University_Of_Utah_Paper_Thin_Lens

University Of Utah Researchers Develop Paper Thin Lens

February 15, 2016 - Written By Daniel Fuller

Many android device owners might have a preference for a flat, flush camera on their smartphone, while others may not care as much. If you enjoy seeing this particular design quirk on a smartphone, such as on Sony’s Xperia Z series and the Blu Vivo Air, you’ll likely be glad to hear that future smartphones may no longer need a camera hump. A team at the University of Utah headed up by electrical and computer engineering professor Rajesh Menon has developed a method to create a flat lens that can bend light the same way a thicker or curved one would be able to. Bending light to a single point is one of the most basic components of creating an image, meaning that this tech could find its way into cameras in the form of incredibly thin lenses. In the smartphone world, this would translate to less need for a camera hump, if any at all.

Peng Wang and Nabil Mohamma, two of Menon’s students, got together with him to develop the prototype and publish a paper about it in the Friday, February 12 issue of Scientific Reports, entitled “Chromatic-Aberration-Corrected Diffractive Lenses for Ultra-Broadband Focusing”. Rather than old-school refraction, the light-bending technique used by curved lenses, the new lens design uses a technique called diffraction. In refraction, the light is reflected throughout the structure or lens and bends. In diffraction, the lens or structure contains microscopic structures that can put the light through the same bends and changes using much less space.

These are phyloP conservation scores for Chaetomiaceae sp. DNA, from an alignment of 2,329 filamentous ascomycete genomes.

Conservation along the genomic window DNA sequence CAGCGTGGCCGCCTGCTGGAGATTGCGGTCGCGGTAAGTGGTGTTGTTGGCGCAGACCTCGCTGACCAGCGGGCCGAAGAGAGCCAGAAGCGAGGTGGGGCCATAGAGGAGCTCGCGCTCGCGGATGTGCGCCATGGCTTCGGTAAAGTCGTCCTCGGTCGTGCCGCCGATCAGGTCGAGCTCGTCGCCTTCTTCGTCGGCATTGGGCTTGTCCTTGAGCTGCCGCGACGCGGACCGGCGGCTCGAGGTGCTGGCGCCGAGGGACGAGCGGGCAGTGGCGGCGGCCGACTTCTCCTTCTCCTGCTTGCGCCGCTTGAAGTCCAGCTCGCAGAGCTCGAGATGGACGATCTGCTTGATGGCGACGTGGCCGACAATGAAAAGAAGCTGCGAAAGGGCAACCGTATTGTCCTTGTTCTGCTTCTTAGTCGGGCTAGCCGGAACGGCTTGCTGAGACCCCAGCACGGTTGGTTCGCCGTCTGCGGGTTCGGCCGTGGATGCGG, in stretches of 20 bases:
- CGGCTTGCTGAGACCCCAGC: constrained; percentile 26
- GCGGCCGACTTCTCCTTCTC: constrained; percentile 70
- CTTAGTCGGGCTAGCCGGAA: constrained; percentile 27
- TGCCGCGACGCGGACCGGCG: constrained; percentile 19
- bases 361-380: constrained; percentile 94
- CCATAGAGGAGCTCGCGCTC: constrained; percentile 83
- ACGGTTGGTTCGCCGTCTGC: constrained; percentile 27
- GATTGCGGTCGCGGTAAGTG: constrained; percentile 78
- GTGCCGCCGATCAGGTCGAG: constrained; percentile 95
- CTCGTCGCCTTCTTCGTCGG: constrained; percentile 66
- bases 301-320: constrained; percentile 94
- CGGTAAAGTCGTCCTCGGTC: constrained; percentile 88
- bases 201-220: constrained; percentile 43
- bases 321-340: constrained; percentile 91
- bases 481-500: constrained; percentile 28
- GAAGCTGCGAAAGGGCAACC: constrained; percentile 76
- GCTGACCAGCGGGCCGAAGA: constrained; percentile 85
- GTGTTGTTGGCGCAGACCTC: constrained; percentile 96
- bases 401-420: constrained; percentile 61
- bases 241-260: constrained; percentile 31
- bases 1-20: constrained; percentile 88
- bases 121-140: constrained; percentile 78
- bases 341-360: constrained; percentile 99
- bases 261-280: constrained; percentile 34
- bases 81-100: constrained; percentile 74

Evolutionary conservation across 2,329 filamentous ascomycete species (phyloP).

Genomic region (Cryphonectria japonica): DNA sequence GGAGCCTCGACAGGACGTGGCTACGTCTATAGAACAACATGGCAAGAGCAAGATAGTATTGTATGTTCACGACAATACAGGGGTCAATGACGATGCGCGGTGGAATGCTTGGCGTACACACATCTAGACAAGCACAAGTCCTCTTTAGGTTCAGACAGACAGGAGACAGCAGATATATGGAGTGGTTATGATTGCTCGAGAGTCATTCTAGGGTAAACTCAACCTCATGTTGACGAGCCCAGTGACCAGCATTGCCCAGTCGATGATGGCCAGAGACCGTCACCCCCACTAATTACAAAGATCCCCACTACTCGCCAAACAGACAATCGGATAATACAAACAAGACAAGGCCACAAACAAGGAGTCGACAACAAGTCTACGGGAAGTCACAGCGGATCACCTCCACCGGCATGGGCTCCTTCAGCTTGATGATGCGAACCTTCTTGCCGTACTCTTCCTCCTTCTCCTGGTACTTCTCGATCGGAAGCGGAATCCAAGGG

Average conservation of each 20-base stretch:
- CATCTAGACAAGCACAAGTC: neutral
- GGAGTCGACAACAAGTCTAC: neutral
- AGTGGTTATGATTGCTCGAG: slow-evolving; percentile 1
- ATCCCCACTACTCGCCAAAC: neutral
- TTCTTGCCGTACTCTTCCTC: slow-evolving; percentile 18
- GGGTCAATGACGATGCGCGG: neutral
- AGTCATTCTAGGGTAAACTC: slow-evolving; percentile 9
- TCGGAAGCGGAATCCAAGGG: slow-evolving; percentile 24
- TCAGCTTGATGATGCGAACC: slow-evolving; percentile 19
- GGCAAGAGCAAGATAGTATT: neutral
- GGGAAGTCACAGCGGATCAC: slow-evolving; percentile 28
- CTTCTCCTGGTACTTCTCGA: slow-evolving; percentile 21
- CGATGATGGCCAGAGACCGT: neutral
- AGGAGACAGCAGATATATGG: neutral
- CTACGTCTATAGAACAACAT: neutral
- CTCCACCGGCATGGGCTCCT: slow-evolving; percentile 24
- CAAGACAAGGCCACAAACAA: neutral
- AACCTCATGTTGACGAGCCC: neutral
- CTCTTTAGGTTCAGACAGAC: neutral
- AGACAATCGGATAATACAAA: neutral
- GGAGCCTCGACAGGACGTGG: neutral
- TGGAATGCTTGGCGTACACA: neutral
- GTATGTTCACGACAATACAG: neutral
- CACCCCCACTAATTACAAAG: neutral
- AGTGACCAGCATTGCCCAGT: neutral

Lenses using this design can be made from almost any translucent material, such as glass or plastic, allowing for a large number of possibilities in regards to design and production. According to Menon, “Instead of the lens having a curvature, it can be very flat so you get completely new design opportunities for imaging systems like the ones in your mobile phone,”. Essentially, this means that camera humps may be done away with entirely. In most cases, they’re present because the camera’s lens must have room to curve, meaning it must be somewhat thick. If this technology is easy enough to replicate that it finds mainstream success, the camera hump as a concept may become exclusive to phones with high-end photography capabilities or with unique, purposeful designs that call for them.